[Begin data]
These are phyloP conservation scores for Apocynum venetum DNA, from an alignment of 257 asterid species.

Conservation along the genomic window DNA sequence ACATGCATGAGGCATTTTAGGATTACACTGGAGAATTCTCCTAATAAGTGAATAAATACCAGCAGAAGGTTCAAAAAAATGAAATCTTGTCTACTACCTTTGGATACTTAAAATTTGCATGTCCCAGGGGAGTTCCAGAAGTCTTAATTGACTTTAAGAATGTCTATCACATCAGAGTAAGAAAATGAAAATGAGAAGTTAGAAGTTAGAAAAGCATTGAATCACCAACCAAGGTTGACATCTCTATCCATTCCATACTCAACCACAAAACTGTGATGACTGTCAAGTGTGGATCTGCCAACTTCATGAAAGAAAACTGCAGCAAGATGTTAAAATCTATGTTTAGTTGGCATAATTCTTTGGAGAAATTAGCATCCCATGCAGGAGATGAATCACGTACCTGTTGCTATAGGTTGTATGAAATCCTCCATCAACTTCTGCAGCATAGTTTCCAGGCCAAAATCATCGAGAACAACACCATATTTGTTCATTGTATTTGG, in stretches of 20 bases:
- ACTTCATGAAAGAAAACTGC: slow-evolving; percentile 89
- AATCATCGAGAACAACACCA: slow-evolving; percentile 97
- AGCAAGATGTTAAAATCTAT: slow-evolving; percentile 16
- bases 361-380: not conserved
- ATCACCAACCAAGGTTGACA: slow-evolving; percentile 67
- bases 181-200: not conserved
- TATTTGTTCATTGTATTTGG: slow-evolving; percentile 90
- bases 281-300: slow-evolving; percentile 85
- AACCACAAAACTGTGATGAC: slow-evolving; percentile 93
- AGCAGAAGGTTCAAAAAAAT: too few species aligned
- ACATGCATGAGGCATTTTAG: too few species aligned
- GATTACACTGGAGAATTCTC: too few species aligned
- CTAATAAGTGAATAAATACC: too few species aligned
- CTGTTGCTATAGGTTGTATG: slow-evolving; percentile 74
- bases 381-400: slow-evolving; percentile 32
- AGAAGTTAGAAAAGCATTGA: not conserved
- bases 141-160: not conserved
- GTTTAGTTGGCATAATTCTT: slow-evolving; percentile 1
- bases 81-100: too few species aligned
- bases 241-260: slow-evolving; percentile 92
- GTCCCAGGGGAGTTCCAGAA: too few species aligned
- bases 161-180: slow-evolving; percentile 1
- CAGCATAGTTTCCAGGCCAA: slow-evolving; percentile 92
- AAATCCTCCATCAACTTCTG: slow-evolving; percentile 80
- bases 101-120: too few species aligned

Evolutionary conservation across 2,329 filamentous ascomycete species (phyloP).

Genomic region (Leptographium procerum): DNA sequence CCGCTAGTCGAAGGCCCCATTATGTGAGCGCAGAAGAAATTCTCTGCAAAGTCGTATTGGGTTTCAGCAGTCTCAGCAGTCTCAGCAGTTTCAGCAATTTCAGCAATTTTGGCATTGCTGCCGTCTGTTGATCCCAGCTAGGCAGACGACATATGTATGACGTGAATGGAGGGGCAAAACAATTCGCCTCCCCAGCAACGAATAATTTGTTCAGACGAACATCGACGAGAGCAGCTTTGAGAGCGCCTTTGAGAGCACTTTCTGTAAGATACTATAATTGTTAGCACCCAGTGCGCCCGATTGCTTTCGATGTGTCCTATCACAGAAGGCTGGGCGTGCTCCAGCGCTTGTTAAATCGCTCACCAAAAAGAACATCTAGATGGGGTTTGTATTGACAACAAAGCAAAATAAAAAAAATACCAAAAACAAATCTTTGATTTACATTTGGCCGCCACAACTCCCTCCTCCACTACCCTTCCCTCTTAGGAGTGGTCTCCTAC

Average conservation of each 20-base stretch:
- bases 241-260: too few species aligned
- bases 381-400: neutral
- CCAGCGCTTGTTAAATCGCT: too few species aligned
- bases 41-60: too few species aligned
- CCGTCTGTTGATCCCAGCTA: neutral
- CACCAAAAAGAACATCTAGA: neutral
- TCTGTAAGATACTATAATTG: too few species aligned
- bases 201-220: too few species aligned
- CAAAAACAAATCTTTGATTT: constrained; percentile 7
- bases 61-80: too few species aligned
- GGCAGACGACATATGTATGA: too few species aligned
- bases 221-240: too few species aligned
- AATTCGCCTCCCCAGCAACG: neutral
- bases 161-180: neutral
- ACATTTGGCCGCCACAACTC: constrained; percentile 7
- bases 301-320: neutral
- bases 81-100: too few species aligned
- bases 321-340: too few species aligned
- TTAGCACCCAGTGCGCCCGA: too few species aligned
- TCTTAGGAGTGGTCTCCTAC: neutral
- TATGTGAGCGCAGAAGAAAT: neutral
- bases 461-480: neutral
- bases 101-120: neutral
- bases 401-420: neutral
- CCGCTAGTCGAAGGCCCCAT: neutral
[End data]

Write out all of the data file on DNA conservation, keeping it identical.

These are phyloP conservation scores for Apocynum venetum DNA, from an alignment of 257 asterid species.

Conservation along the genomic window DNA sequence ACATGCATGAGGCATTTTAGGATTACACTGGAGAATTCTCCTAATAAGTGAATAAATACCAGCAGAAGGTTCAAAAAAATGAAATCTTGTCTACTACCTTTGGATACTTAAAATTTGCATGTCCCAGGGGAGTTCCAGAAGTCTTAATTGACTTTAAGAATGTCTATCACATCAGAGTAAGAAAATGAAAATGAGAAGTTAGAAGTTAGAAAAGCATTGAATCACCAACCAAGGTTGACATCTCTATCCATTCCATACTCAACCACAAAACTGTGATGACTGTCAAGTGTGGATCTGCCAACTTCATGAAAGAAAACTGCAGCAAGATGTTAAAATCTATGTTTAGTTGGCATAATTCTTTGGAGAAATTAGCATCCCATGCAGGAGATGAATCACGTACCTGTTGCTATAGGTTGTATGAAATCCTCCATCAACTTCTGCAGCATAGTTTCCAGGCCAAAATCATCGAGAACAACACCATATTTGTTCATTGTATTTGG, in stretches of 20 bases:
- ACTTCATGAAAGAAAACTGC: slow-evolving; percentile 89
- AATCATCGAGAACAACACCA: slow-evolving; percentile 97
- AGCAAGATGTTAAAATCTAT: slow-evolving; percentile 16
- bases 361-380: not conserved
- ATCACCAACCAAGGTTGACA: slow-evolving; percentile 67
- bases 181-200: not conserved
- TATTTGTTCATTGTATTTGG: slow-evolving; percentile 90
- bases 281-300: slow-evolving; percentile 85
- AACCACAAAACTGTGATGAC: slow-evolving; percentile 93
- AGCAGAAGGTTCAAAAAAAT: too few species aligned
- ACATGCATGAGGCATTTTAG: too few species aligned
- GATTACACTGGAGAATTCTC: too few species aligned
- CTAATAAGTGAATAAATACC: too few species aligned
- CTGTTGCTATAGGTTGTATG: slow-evolving; percentile 74
- bases 381-400: slow-evolving; percentile 32
- AGAAGTTAGAAAAGCATTGA: not conserved
- bases 141-160: not conserved
- GTTTAGTTGGCATAATTCTT: slow-evolving; percentile 1
- bases 81-100: too few species aligned
- bases 241-260: slow-evolving; percentile 92
- GTCCCAGGGGAGTTCCAGAA: too few species aligned
- bases 161-180: slow-evolving; percentile 1
- CAGCATAGTTTCCAGGCCAA: slow-evolving; percentile 92
- AAATCCTCCATCAACTTCTG: slow-evolving; percentile 80
- bases 101-120: too few species aligned

Evolutionary conservation across 2,329 filamentous ascomycete species (phyloP).

Genomic region (Leptographium procerum): DNA sequence CCGCTAGTCGAAGGCCCCATTATGTGAGCGCAGAAGAAATTCTCTGCAAAGTCGTATTGGGTTTCAGCAGTCTCAGCAGTCTCAGCAGTTTCAGCAATTTCAGCAATTTTGGCATTGCTGCCGTCTGTTGATCCCAGCTAGGCAGACGACATATGTATGACGTGAATGGAGGGGCAAAACAATTCGCCTCCCCAGCAACGAATAATTTGTTCAGACGAACATCGACGAGAGCAGCTTTGAGAGCGCCTTTGAGAGCACTTTCTGTAAGATACTATAATTGTTAGCACCCAGTGCGCCCGATTGCTTTCGATGTGTCCTATCACAGAAGGCTGGGCGTGCTCCAGCGCTTGTTAAATCGCTCACCAAAAAGAACATCTAGATGGGGTTTGTATTGACAACAAAGCAAAATAAAAAAAATACCAAAAACAAATCTTTGATTTACATTTGGCCGCCACAACTCCCTCCTCCACTACCCTTCCCTCTTAGGAGTGGTCTCCTAC

Average conservation of each 20-base stretch:
- bases 241-260: too few species aligned
- bases 381-400: neutral
- CCAGCGCTTGTTAAATCGCT: too few species aligned
- bases 41-60: too few species aligned
- CCGTCTGTTGATCCCAGCTA: neutral
- CACCAAAAAGAACATCTAGA: neutral
- TCTGTAAGATACTATAATTG: too few species aligned
- bases 201-220: too few species aligned
- CAAAAACAAATCTTTGATTT: constrained; percentile 7
- bases 61-80: too few species aligned
- GGCAGACGACATATGTATGA: too few species aligned
- bases 221-240: too few species aligned
- AATTCGCCTCCCCAGCAACG: neutral
- bases 161-180: neutral
- ACATTTGGCCGCCACAACTC: constrained; percentile 7
- bases 301-320: neutral
- bases 81-100: too few species aligned
- bases 321-340: too few species aligned
- TTAGCACCCAGTGCGCCCGA: too few species aligned
- TCTTAGGAGTGGTCTCCTAC: neutral
- TATGTGAGCGCAGAAGAAAT: neutral
- bases 461-480: neutral
- bases 101-120: neutral
- bases 401-420: neutral
- CCGCTAGTCGAAGGCCCCAT: neutral